Preferences for Public Lands Management under Competing Uses: The Case of Yellowstone National Park
AbstractWe examine snowmobile use conflict in Yellowstone National Park to assess the effect of different winter management policies on heterogeneous visitors’ welfare. Using a stated preference choice experiment we quantify welfare changes for snowmobile riders and non-riders under different snowmobile restrictions. A key determinant of welfare change is visitors’ willingness to trade-off reduced snowmobile access for improved ambient conditions in the park. Our findings support the notion that welfare losses to snowmobile riders could be offset by welfare gains to non-riders, but net benefits will depend on the number of riders and non-riders and the specifics of the policy.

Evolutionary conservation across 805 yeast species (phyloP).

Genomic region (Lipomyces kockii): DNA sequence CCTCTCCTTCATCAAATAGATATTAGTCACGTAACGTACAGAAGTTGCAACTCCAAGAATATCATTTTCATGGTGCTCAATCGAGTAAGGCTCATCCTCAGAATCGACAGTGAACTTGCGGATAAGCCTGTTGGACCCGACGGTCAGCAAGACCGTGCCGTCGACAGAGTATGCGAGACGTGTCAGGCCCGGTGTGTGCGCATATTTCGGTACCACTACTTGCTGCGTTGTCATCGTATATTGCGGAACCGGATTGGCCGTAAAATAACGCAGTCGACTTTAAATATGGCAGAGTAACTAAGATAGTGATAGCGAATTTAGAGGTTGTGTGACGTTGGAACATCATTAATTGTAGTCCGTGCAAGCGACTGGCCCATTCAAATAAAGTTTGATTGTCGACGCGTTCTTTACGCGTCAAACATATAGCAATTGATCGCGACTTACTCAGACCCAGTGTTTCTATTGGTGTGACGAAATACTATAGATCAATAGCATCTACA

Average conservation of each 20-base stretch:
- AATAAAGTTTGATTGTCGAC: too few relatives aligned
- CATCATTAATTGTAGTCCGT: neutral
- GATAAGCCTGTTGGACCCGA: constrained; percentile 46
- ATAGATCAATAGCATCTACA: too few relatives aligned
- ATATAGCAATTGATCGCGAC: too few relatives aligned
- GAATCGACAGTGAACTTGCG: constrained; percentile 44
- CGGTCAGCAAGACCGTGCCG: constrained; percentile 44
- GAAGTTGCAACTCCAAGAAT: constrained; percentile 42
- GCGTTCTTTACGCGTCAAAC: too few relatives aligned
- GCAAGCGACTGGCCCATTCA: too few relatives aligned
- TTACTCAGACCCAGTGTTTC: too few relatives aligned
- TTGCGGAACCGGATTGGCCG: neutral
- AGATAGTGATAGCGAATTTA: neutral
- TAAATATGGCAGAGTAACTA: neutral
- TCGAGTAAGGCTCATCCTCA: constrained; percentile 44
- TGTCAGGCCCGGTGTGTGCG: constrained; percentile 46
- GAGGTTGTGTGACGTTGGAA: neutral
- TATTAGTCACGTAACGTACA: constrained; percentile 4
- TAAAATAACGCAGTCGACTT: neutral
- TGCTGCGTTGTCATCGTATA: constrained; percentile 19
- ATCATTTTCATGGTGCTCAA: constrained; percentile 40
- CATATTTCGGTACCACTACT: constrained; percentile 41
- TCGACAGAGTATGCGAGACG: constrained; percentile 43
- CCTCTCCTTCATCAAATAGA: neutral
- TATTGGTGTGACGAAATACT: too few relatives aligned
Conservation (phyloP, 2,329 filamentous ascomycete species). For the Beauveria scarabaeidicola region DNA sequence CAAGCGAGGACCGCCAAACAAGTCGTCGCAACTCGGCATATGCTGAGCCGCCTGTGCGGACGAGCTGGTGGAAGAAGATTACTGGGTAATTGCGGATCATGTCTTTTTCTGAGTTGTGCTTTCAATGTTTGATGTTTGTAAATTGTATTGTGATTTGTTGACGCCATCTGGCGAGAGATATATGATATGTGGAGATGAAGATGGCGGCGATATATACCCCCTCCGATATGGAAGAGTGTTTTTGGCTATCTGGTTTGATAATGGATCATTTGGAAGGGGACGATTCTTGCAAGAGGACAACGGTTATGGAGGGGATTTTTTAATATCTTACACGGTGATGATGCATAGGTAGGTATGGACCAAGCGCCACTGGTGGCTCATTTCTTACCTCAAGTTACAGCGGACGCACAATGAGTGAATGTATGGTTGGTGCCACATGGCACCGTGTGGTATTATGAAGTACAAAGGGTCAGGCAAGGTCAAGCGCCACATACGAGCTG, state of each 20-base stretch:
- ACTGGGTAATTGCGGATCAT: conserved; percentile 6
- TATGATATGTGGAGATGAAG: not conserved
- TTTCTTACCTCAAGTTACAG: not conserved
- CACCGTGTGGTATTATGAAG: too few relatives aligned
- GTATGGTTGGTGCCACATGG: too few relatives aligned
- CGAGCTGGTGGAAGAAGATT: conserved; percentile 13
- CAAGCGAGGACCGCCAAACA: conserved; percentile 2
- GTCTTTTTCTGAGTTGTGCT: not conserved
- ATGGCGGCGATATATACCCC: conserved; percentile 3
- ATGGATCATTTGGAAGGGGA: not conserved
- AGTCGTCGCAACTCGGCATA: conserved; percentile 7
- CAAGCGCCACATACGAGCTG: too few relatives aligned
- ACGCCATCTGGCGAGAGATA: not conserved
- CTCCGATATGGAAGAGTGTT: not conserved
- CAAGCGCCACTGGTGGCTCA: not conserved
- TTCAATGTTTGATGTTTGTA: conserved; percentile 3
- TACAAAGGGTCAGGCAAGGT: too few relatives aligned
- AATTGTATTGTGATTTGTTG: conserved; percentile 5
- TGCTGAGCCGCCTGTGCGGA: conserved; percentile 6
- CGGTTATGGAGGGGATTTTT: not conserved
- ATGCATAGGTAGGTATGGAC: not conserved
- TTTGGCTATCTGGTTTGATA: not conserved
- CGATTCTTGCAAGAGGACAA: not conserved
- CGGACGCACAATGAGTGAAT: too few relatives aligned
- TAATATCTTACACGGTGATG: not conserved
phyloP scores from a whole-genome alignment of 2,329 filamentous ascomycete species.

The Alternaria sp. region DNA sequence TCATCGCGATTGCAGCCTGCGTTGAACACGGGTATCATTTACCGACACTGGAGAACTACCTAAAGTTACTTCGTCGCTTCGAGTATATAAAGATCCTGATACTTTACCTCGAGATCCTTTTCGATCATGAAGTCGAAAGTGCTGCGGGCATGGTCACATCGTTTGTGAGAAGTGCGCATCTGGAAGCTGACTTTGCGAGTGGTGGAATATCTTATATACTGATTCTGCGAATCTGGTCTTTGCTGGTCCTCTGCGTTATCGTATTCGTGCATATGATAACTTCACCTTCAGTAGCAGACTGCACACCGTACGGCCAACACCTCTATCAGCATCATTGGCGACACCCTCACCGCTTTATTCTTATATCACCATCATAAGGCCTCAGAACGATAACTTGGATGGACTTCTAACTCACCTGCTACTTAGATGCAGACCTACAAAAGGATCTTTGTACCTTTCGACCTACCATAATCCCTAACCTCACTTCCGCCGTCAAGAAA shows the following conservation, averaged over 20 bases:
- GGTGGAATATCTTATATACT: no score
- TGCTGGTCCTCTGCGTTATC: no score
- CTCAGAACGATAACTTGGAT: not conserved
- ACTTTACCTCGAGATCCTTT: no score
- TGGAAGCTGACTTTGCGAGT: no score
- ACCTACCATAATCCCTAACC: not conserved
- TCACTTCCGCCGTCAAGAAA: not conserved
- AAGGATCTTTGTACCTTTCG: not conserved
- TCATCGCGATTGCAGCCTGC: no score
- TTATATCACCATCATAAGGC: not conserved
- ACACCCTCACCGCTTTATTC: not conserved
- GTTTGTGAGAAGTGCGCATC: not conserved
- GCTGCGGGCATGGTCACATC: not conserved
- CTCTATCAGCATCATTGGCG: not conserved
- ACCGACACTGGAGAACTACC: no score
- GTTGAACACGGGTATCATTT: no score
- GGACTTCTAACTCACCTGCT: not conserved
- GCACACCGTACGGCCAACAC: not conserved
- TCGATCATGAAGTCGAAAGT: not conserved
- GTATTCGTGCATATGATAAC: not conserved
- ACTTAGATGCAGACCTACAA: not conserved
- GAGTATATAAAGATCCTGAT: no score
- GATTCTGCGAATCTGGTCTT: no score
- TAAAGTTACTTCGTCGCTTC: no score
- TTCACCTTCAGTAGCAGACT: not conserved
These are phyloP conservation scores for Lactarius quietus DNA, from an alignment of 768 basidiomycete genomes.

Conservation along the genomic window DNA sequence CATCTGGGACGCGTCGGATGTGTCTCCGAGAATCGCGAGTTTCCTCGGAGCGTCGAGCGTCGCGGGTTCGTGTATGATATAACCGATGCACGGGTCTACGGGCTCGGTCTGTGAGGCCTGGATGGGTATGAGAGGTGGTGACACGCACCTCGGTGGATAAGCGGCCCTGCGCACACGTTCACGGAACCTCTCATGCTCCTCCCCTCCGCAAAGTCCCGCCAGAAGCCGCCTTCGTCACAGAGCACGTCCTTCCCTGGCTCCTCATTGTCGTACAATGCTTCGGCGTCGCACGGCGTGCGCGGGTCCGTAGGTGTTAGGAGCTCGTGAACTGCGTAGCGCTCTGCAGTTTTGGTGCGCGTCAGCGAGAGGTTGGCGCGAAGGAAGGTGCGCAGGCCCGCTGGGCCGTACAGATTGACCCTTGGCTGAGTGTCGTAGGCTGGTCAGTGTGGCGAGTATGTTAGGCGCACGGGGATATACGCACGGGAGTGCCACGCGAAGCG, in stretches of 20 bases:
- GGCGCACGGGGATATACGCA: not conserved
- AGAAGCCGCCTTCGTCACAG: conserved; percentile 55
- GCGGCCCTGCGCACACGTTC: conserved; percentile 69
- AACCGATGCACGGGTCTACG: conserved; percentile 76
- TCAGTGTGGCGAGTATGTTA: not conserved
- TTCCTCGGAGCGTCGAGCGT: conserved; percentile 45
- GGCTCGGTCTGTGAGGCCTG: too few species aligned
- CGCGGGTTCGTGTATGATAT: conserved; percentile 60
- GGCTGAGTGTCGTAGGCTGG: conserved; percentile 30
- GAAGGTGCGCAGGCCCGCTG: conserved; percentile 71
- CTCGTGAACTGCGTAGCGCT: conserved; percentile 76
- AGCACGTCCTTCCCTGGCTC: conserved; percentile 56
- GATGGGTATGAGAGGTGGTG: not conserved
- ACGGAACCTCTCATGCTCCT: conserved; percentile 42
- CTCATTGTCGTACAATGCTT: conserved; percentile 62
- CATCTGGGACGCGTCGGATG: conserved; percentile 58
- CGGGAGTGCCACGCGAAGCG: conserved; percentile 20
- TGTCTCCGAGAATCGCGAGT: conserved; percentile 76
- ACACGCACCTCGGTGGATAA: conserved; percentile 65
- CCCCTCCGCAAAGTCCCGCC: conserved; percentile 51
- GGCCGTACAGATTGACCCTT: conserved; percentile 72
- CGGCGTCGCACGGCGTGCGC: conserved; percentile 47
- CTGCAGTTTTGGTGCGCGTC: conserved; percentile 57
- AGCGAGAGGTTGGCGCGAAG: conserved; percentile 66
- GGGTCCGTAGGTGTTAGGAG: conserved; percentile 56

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Bibliographic InfoArticle provided by University of Wisconsin Press in its journal Land Economics.
Volume (Year): 84 (2008)
Issue (Month): 2 ()
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Web page: http://le.uwpress.org/
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